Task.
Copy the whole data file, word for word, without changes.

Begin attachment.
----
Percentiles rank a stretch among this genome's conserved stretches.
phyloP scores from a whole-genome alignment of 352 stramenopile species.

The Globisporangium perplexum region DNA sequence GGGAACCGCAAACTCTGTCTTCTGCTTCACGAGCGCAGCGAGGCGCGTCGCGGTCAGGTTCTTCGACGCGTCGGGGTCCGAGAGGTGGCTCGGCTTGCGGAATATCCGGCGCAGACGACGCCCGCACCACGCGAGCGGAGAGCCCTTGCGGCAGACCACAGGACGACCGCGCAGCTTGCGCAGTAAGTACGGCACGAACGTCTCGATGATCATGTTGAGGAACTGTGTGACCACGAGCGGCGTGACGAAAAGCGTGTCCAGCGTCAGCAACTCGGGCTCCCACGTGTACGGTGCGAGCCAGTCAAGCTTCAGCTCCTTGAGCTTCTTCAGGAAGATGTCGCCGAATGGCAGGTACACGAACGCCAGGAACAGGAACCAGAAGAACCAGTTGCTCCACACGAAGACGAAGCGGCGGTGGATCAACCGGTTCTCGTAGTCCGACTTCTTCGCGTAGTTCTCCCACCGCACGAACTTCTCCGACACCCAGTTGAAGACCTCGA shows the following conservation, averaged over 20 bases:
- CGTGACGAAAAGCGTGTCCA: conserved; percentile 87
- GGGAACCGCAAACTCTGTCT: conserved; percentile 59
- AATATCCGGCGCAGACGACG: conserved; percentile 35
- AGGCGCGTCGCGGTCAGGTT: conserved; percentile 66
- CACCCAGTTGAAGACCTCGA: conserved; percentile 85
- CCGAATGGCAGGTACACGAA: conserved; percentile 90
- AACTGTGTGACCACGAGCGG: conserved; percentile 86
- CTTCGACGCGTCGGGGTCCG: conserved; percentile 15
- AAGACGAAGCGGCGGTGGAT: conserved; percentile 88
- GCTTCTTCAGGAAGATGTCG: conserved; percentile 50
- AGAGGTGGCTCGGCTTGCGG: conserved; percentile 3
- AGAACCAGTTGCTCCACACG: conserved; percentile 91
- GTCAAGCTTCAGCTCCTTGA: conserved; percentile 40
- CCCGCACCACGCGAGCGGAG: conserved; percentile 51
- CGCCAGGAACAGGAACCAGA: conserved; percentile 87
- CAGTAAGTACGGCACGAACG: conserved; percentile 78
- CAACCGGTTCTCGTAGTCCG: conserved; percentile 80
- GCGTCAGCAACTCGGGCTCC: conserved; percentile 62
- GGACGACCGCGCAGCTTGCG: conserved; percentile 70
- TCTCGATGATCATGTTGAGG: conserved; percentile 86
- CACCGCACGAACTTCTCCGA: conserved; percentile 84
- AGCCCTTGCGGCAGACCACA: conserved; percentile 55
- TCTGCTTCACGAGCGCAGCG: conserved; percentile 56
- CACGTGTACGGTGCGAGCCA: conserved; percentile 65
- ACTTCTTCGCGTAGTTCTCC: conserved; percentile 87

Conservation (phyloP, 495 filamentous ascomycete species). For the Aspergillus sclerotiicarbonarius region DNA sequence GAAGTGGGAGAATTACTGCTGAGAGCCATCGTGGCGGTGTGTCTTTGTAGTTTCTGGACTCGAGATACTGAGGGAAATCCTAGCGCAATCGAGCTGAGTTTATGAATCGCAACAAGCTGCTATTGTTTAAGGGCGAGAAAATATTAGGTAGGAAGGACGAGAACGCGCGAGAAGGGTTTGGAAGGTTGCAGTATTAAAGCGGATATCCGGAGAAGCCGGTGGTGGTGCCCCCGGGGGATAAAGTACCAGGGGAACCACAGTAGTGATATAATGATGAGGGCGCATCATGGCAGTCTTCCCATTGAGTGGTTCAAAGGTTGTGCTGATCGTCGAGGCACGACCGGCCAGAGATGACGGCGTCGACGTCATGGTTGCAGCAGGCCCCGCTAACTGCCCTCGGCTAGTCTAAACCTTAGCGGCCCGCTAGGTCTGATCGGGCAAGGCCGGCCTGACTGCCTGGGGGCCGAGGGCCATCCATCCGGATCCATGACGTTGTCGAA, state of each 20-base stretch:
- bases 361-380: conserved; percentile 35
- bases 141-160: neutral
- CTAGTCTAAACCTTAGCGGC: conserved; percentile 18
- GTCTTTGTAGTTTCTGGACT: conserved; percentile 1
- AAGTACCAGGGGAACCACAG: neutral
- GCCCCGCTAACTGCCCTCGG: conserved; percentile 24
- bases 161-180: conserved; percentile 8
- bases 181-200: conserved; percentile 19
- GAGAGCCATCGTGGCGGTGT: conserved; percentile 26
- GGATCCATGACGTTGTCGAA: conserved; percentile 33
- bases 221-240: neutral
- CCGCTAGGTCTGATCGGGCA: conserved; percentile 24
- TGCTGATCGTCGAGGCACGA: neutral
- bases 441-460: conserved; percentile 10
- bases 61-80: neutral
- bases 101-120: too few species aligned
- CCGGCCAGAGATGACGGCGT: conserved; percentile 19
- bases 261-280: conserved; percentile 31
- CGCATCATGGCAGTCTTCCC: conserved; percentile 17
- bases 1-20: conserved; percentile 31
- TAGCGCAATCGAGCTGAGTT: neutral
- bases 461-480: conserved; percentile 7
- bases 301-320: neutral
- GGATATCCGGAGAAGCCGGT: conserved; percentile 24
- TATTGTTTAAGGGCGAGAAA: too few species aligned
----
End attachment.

Percentiles rank a stretch among this genome's conserved stretches.
phyloP scores from a whole-genome alignment of 352 stramenopile species.

The Globisporangium perplexum region DNA sequence GGGAACCGCAAACTCTGTCTTCTGCTTCACGAGCGCAGCGAGGCGCGTCGCGGTCAGGTTCTTCGACGCGTCGGGGTCCGAGAGGTGGCTCGGCTTGCGGAATATCCGGCGCAGACGACGCCCGCACCACGCGAGCGGAGAGCCCTTGCGGCAGACCACAGGACGACCGCGCAGCTTGCGCAGTAAGTACGGCACGAACGTCTCGATGATCATGTTGAGGAACTGTGTGACCACGAGCGGCGTGACGAAAAGCGTGTCCAGCGTCAGCAACTCGGGCTCCCACGTGTACGGTGCGAGCCAGTCAAGCTTCAGCTCCTTGAGCTTCTTCAGGAAGATGTCGCCGAATGGCAGGTACACGAACGCCAGGAACAGGAACCAGAAGAACCAGTTGCTCCACACGAAGACGAAGCGGCGGTGGATCAACCGGTTCTCGTAGTCCGACTTCTTCGCGTAGTTCTCCCACCGCACGAACTTCTCCGACACCCAGTTGAAGACCTCGA shows the following conservation, averaged over 20 bases:
- CGTGACGAAAAGCGTGTCCA: conserved; percentile 87
- GGGAACCGCAAACTCTGTCT: conserved; percentile 59
- AATATCCGGCGCAGACGACG: conserved; percentile 35
- AGGCGCGTCGCGGTCAGGTT: conserved; percentile 66
- CACCCAGTTGAAGACCTCGA: conserved; percentile 85
- CCGAATGGCAGGTACACGAA: conserved; percentile 90
- AACTGTGTGACCACGAGCGG: conserved; percentile 86
- CTTCGACGCGTCGGGGTCCG: conserved; percentile 15
- AAGACGAAGCGGCGGTGGAT: conserved; percentile 88
- GCTTCTTCAGGAAGATGTCG: conserved; percentile 50
- AGAGGTGGCTCGGCTTGCGG: conserved; percentile 3
- AGAACCAGTTGCTCCACACG: conserved; percentile 91
- GTCAAGCTTCAGCTCCTTGA: conserved; percentile 40
- CCCGCACCACGCGAGCGGAG: conserved; percentile 51
- CGCCAGGAACAGGAACCAGA: conserved; percentile 87
- CAGTAAGTACGGCACGAACG: conserved; percentile 78
- CAACCGGTTCTCGTAGTCCG: conserved; percentile 80
- GCGTCAGCAACTCGGGCTCC: conserved; percentile 62
- GGACGACCGCGCAGCTTGCG: conserved; percentile 70
- TCTCGATGATCATGTTGAGG: conserved; percentile 86
- CACCGCACGAACTTCTCCGA: conserved; percentile 84
- AGCCCTTGCGGCAGACCACA: conserved; percentile 55
- TCTGCTTCACGAGCGCAGCG: conserved; percentile 56
- CACGTGTACGGTGCGAGCCA: conserved; percentile 65
- ACTTCTTCGCGTAGTTCTCC: conserved; percentile 87

Conservation (phyloP, 495 filamentous ascomycete species). For the Aspergillus sclerotiicarbonarius region DNA sequence GAAGTGGGAGAATTACTGCTGAGAGCCATCGTGGCGGTGTGTCTTTGTAGTTTCTGGACTCGAGATACTGAGGGAAATCCTAGCGCAATCGAGCTGAGTTTATGAATCGCAACAAGCTGCTATTGTTTAAGGGCGAGAAAATATTAGGTAGGAAGGACGAGAACGCGCGAGAAGGGTTTGGAAGGTTGCAGTATTAAAGCGGATATCCGGAGAAGCCGGTGGTGGTGCCCCCGGGGGATAAAGTACCAGGGGAACCACAGTAGTGATATAATGATGAGGGCGCATCATGGCAGTCTTCCCATTGAGTGGTTCAAAGGTTGTGCTGATCGTCGAGGCACGACCGGCCAGAGATGACGGCGTCGACGTCATGGTTGCAGCAGGCCCCGCTAACTGCCCTCGGCTAGTCTAAACCTTAGCGGCCCGCTAGGTCTGATCGGGCAAGGCCGGCCTGACTGCCTGGGGGCCGAGGGCCATCCATCCGGATCCATGACGTTGTCGAA, state of each 20-base stretch:
- bases 361-380: conserved; percentile 35
- bases 141-160: neutral
- CTAGTCTAAACCTTAGCGGC: conserved; percentile 18
- GTCTTTGTAGTTTCTGGACT: conserved; percentile 1
- AAGTACCAGGGGAACCACAG: neutral
- GCCCCGCTAACTGCCCTCGG: conserved; percentile 24
- bases 161-180: conserved; percentile 8
- bases 181-200: conserved; percentile 19
- GAGAGCCATCGTGGCGGTGT: conserved; percentile 26
- GGATCCATGACGTTGTCGAA: conserved; percentile 33
- bases 221-240: neutral
- CCGCTAGGTCTGATCGGGCA: conserved; percentile 24
- TGCTGATCGTCGAGGCACGA: neutral
- bases 441-460: conserved; percentile 10
- bases 61-80: neutral
- bases 101-120: too few species aligned
- CCGGCCAGAGATGACGGCGT: conserved; percentile 19
- bases 261-280: conserved; percentile 31
- CGCATCATGGCAGTCTTCCC: conserved; percentile 17
- bases 1-20: conserved; percentile 31
- TAGCGCAATCGAGCTGAGTT: neutral
- bases 461-480: conserved; percentile 7
- bases 301-320: neutral
- GGATATCCGGAGAAGCCGGT: conserved; percentile 24
- TATTGTTTAAGGGCGAGAAA: too few species aligned